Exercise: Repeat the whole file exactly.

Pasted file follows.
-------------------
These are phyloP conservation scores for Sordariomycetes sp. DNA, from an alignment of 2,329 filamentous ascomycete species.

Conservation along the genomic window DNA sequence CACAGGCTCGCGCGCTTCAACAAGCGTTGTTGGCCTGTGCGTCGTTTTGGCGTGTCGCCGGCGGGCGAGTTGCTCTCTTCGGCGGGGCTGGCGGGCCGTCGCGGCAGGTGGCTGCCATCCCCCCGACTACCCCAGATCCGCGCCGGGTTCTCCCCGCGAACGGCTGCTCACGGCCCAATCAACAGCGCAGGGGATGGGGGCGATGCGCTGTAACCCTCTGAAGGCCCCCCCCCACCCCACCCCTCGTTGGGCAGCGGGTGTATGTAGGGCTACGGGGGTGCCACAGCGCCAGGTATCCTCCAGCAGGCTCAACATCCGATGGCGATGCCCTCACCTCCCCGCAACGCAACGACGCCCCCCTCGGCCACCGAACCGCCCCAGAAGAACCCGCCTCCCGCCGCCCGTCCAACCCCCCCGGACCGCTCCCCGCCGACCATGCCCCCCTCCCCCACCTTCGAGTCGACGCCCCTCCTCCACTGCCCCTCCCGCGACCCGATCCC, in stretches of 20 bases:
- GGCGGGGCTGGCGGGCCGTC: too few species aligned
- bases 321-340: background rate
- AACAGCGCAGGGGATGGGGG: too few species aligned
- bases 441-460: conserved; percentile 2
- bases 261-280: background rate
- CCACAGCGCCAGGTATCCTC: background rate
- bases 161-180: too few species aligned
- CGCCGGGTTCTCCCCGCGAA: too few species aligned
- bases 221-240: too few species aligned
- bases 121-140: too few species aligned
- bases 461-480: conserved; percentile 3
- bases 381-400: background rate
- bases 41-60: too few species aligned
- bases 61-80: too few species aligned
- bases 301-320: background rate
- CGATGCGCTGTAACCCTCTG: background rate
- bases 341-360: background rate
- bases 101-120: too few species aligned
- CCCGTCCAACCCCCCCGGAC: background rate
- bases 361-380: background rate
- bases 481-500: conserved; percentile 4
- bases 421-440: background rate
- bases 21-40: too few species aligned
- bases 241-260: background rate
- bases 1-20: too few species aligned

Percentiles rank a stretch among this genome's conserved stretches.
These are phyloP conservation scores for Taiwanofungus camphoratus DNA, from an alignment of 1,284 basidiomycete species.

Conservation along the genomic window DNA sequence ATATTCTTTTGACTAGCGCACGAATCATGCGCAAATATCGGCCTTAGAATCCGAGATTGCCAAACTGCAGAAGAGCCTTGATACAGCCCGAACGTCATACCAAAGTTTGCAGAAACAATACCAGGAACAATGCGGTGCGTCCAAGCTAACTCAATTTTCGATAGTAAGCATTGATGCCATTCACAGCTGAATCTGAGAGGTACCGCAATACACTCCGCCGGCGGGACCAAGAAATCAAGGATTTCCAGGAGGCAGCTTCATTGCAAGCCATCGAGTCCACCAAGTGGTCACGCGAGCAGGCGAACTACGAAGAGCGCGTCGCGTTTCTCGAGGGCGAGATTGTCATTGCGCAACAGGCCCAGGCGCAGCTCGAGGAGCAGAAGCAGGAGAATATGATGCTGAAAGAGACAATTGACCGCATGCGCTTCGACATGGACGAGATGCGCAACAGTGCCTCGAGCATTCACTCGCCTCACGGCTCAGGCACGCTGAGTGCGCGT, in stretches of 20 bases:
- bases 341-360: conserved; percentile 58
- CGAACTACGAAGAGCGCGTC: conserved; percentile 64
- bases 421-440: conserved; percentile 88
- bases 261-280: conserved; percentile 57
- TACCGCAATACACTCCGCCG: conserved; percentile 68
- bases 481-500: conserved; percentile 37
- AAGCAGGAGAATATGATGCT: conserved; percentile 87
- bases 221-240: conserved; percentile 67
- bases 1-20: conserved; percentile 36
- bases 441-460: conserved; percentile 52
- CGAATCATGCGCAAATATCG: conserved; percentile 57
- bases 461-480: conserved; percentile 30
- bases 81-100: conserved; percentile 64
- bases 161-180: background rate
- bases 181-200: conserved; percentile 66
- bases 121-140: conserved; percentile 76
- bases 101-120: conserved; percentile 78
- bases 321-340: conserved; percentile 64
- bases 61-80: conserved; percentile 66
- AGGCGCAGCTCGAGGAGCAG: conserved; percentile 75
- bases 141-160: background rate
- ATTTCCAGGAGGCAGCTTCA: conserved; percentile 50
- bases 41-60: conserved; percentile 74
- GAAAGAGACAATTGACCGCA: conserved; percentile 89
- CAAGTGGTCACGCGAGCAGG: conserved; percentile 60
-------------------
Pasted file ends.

These are phyloP conservation scores for Sordariomycetes sp. DNA, from an alignment of 2,329 filamentous ascomycete species.

Conservation along the genomic window DNA sequence CACAGGCTCGCGCGCTTCAACAAGCGTTGTTGGCCTGTGCGTCGTTTTGGCGTGTCGCCGGCGGGCGAGTTGCTCTCTTCGGCGGGGCTGGCGGGCCGTCGCGGCAGGTGGCTGCCATCCCCCCGACTACCCCAGATCCGCGCCGGGTTCTCCCCGCGAACGGCTGCTCACGGCCCAATCAACAGCGCAGGGGATGGGGGCGATGCGCTGTAACCCTCTGAAGGCCCCCCCCCACCCCACCCCTCGTTGGGCAGCGGGTGTATGTAGGGCTACGGGGGTGCCACAGCGCCAGGTATCCTCCAGCAGGCTCAACATCCGATGGCGATGCCCTCACCTCCCCGCAACGCAACGACGCCCCCCTCGGCCACCGAACCGCCCCAGAAGAACCCGCCTCCCGCCGCCCGTCCAACCCCCCCGGACCGCTCCCCGCCGACCATGCCCCCCTCCCCCACCTTCGAGTCGACGCCCCTCCTCCACTGCCCCTCCCGCGACCCGATCCC, in stretches of 20 bases:
- GGCGGGGCTGGCGGGCCGTC: too few species aligned
- bases 321-340: background rate
- AACAGCGCAGGGGATGGGGG: too few species aligned
- bases 441-460: conserved; percentile 2
- bases 261-280: background rate
- CCACAGCGCCAGGTATCCTC: background rate
- bases 161-180: too few species aligned
- CGCCGGGTTCTCCCCGCGAA: too few species aligned
- bases 221-240: too few species aligned
- bases 121-140: too few species aligned
- bases 461-480: conserved; percentile 3
- bases 381-400: background rate
- bases 41-60: too few species aligned
- bases 61-80: too few species aligned
- bases 301-320: background rate
- CGATGCGCTGTAACCCTCTG: background rate
- bases 341-360: background rate
- bases 101-120: too few species aligned
- CCCGTCCAACCCCCCCGGAC: background rate
- bases 361-380: background rate
- bases 481-500: conserved; percentile 4
- bases 421-440: background rate
- bases 21-40: too few species aligned
- bases 241-260: background rate
- bases 1-20: too few species aligned

Percentiles rank a stretch among this genome's conserved stretches.
These are phyloP conservation scores for Taiwanofungus camphoratus DNA, from an alignment of 1,284 basidiomycete species.

Conservation along the genomic window DNA sequence ATATTCTTTTGACTAGCGCACGAATCATGCGCAAATATCGGCCTTAGAATCCGAGATTGCCAAACTGCAGAAGAGCCTTGATACAGCCCGAACGTCATACCAAAGTTTGCAGAAACAATACCAGGAACAATGCGGTGCGTCCAAGCTAACTCAATTTTCGATAGTAAGCATTGATGCCATTCACAGCTGAATCTGAGAGGTACCGCAATACACTCCGCCGGCGGGACCAAGAAATCAAGGATTTCCAGGAGGCAGCTTCATTGCAAGCCATCGAGTCCACCAAGTGGTCACGCGAGCAGGCGAACTACGAAGAGCGCGTCGCGTTTCTCGAGGGCGAGATTGTCATTGCGCAACAGGCCCAGGCGCAGCTCGAGGAGCAGAAGCAGGAGAATATGATGCTGAAAGAGACAATTGACCGCATGCGCTTCGACATGGACGAGATGCGCAACAGTGCCTCGAGCATTCACTCGCCTCACGGCTCAGGCACGCTGAGTGCGCGT, in stretches of 20 bases:
- bases 341-360: conserved; percentile 58
- CGAACTACGAAGAGCGCGTC: conserved; percentile 64
- bases 421-440: conserved; percentile 88
- bases 261-280: conserved; percentile 57
- TACCGCAATACACTCCGCCG: conserved; percentile 68
- bases 481-500: conserved; percentile 37
- AAGCAGGAGAATATGATGCT: conserved; percentile 87
- bases 221-240: conserved; percentile 67
- bases 1-20: conserved; percentile 36
- bases 441-460: conserved; percentile 52
- CGAATCATGCGCAAATATCG: conserved; percentile 57
- bases 461-480: conserved; percentile 30
- bases 81-100: conserved; percentile 64
- bases 161-180: background rate
- bases 181-200: conserved; percentile 66
- bases 121-140: conserved; percentile 76
- bases 101-120: conserved; percentile 78
- bases 321-340: conserved; percentile 64
- bases 61-80: conserved; percentile 66
- AGGCGCAGCTCGAGGAGCAG: conserved; percentile 75
- bases 141-160: background rate
- ATTTCCAGGAGGCAGCTTCA: conserved; percentile 50
- bases 41-60: conserved; percentile 74
- GAAAGAGACAATTGACCGCA: conserved; percentile 89
- CAAGTGGTCACGCGAGCAGG: conserved; percentile 60